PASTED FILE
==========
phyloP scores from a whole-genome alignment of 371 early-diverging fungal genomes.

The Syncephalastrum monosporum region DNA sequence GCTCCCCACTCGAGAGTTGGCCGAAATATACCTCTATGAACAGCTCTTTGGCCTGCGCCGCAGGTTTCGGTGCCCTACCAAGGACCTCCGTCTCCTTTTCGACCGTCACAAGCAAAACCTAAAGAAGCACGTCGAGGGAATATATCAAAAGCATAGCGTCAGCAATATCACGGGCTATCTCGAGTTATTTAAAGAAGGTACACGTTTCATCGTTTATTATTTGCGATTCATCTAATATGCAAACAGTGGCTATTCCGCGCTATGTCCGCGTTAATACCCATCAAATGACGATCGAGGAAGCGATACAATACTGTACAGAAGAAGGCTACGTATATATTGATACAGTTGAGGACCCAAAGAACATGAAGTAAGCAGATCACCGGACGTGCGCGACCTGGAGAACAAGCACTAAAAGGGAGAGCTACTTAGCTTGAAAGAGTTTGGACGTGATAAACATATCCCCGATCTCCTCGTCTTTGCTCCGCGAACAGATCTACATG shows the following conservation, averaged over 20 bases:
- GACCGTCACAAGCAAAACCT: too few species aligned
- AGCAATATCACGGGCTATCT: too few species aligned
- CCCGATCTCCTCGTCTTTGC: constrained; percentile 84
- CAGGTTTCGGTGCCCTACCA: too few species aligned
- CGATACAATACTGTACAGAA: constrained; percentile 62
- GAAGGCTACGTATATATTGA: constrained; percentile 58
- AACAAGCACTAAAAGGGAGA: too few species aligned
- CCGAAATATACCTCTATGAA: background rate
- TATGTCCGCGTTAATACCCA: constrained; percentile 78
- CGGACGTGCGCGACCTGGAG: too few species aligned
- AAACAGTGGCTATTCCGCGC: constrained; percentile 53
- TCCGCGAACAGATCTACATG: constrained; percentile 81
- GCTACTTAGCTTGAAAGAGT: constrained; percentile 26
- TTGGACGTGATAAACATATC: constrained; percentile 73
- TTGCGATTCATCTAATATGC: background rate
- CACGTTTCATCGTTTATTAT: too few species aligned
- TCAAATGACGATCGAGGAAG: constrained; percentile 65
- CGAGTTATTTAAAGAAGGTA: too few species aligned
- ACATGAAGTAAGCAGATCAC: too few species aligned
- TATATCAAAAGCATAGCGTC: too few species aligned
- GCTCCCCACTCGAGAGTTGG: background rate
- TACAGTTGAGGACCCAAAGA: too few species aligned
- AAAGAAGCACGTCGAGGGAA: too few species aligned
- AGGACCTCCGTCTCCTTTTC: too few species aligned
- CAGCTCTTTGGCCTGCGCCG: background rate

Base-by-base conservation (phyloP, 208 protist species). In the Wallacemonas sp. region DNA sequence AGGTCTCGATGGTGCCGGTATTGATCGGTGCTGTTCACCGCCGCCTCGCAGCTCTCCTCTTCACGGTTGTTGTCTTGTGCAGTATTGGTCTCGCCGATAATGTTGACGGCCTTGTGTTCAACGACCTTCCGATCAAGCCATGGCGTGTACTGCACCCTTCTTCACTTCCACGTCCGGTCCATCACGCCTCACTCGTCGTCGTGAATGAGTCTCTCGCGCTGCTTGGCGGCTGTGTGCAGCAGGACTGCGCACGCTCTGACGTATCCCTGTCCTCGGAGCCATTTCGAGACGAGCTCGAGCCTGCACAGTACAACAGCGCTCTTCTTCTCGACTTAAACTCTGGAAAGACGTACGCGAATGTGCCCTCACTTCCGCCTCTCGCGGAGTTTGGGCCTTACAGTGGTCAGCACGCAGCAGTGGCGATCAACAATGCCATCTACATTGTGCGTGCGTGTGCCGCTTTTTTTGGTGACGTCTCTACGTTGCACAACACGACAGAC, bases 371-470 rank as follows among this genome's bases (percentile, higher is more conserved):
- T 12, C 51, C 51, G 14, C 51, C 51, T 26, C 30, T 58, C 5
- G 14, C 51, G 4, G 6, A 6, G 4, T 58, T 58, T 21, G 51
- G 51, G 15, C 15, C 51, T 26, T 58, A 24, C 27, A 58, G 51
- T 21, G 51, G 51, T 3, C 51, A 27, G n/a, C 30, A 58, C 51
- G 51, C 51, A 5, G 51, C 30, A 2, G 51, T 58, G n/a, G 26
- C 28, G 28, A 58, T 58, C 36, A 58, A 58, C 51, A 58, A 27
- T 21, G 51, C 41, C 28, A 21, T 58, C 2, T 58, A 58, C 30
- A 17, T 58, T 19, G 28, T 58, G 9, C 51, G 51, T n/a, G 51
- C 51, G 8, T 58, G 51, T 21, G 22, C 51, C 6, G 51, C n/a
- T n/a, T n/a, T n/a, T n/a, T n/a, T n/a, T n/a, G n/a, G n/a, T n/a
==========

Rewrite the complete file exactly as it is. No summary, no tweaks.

phyloP scores from a whole-genome alignment of 371 early-diverging fungal genomes.

The Syncephalastrum monosporum region DNA sequence GCTCCCCACTCGAGAGTTGGCCGAAATATACCTCTATGAACAGCTCTTTGGCCTGCGCCGCAGGTTTCGGTGCCCTACCAAGGACCTCCGTCTCCTTTTCGACCGTCACAAGCAAAACCTAAAGAAGCACGTCGAGGGAATATATCAAAAGCATAGCGTCAGCAATATCACGGGCTATCTCGAGTTATTTAAAGAAGGTACACGTTTCATCGTTTATTATTTGCGATTCATCTAATATGCAAACAGTGGCTATTCCGCGCTATGTCCGCGTTAATACCCATCAAATGACGATCGAGGAAGCGATACAATACTGTACAGAAGAAGGCTACGTATATATTGATACAGTTGAGGACCCAAAGAACATGAAGTAAGCAGATCACCGGACGTGCGCGACCTGGAGAACAAGCACTAAAAGGGAGAGCTACTTAGCTTGAAAGAGTTTGGACGTGATAAACATATCCCCGATCTCCTCGTCTTTGCTCCGCGAACAGATCTACATG shows the following conservation, averaged over 20 bases:
- GACCGTCACAAGCAAAACCT: too few species aligned
- AGCAATATCACGGGCTATCT: too few species aligned
- CCCGATCTCCTCGTCTTTGC: constrained; percentile 84
- CAGGTTTCGGTGCCCTACCA: too few species aligned
- CGATACAATACTGTACAGAA: constrained; percentile 62
- GAAGGCTACGTATATATTGA: constrained; percentile 58
- AACAAGCACTAAAAGGGAGA: too few species aligned
- CCGAAATATACCTCTATGAA: background rate
- TATGTCCGCGTTAATACCCA: constrained; percentile 78
- CGGACGTGCGCGACCTGGAG: too few species aligned
- AAACAGTGGCTATTCCGCGC: constrained; percentile 53
- TCCGCGAACAGATCTACATG: constrained; percentile 81
- GCTACTTAGCTTGAAAGAGT: constrained; percentile 26
- TTGGACGTGATAAACATATC: constrained; percentile 73
- TTGCGATTCATCTAATATGC: background rate
- CACGTTTCATCGTTTATTAT: too few species aligned
- TCAAATGACGATCGAGGAAG: constrained; percentile 65
- CGAGTTATTTAAAGAAGGTA: too few species aligned
- ACATGAAGTAAGCAGATCAC: too few species aligned
- TATATCAAAAGCATAGCGTC: too few species aligned
- GCTCCCCACTCGAGAGTTGG: background rate
- TACAGTTGAGGACCCAAAGA: too few species aligned
- AAAGAAGCACGTCGAGGGAA: too few species aligned
- AGGACCTCCGTCTCCTTTTC: too few species aligned
- CAGCTCTTTGGCCTGCGCCG: background rate

Base-by-base conservation (phyloP, 208 protist species). In the Wallacemonas sp. region DNA sequence AGGTCTCGATGGTGCCGGTATTGATCGGTGCTGTTCACCGCCGCCTCGCAGCTCTCCTCTTCACGGTTGTTGTCTTGTGCAGTATTGGTCTCGCCGATAATGTTGACGGCCTTGTGTTCAACGACCTTCCGATCAAGCCATGGCGTGTACTGCACCCTTCTTCACTTCCACGTCCGGTCCATCACGCCTCACTCGTCGTCGTGAATGAGTCTCTCGCGCTGCTTGGCGGCTGTGTGCAGCAGGACTGCGCACGCTCTGACGTATCCCTGTCCTCGGAGCCATTTCGAGACGAGCTCGAGCCTGCACAGTACAACAGCGCTCTTCTTCTCGACTTAAACTCTGGAAAGACGTACGCGAATGTGCCCTCACTTCCGCCTCTCGCGGAGTTTGGGCCTTACAGTGGTCAGCACGCAGCAGTGGCGATCAACAATGCCATCTACATTGTGCGTGCGTGTGCCGCTTTTTTTGGTGACGTCTCTACGTTGCACAACACGACAGAC, bases 371-470 rank as follows among this genome's bases (percentile, higher is more conserved):
- T 12, C 51, C 51, G 14, C 51, C 51, T 26, C 30, T 58, C 5
- G 14, C 51, G 4, G 6, A 6, G 4, T 58, T 58, T 21, G 51
- G 51, G 15, C 15, C 51, T 26, T 58, A 24, C 27, A 58, G 51
- T 21, G 51, G 51, T 3, C 51, A 27, G n/a, C 30, A 58, C 51
- G 51, C 51, A 5, G 51, C 30, A 2, G 51, T 58, G n/a, G 26
- C 28, G 28, A 58, T 58, C 36, A 58, A 58, C 51, A 58, A 27
- T 21, G 51, C 41, C 28, A 21, T 58, C 2, T 58, A 58, C 30
- A 17, T 58, T 19, G 28, T 58, G 9, C 51, G 51, T n/a, G 51
- C 51, G 8, T 58, G 51, T 21, G 22, C 51, C 6, G 51, C n/a
- T n/a, T n/a, T n/a, T n/a, T n/a, T n/a, T n/a, G n/a, G n/a, T n/a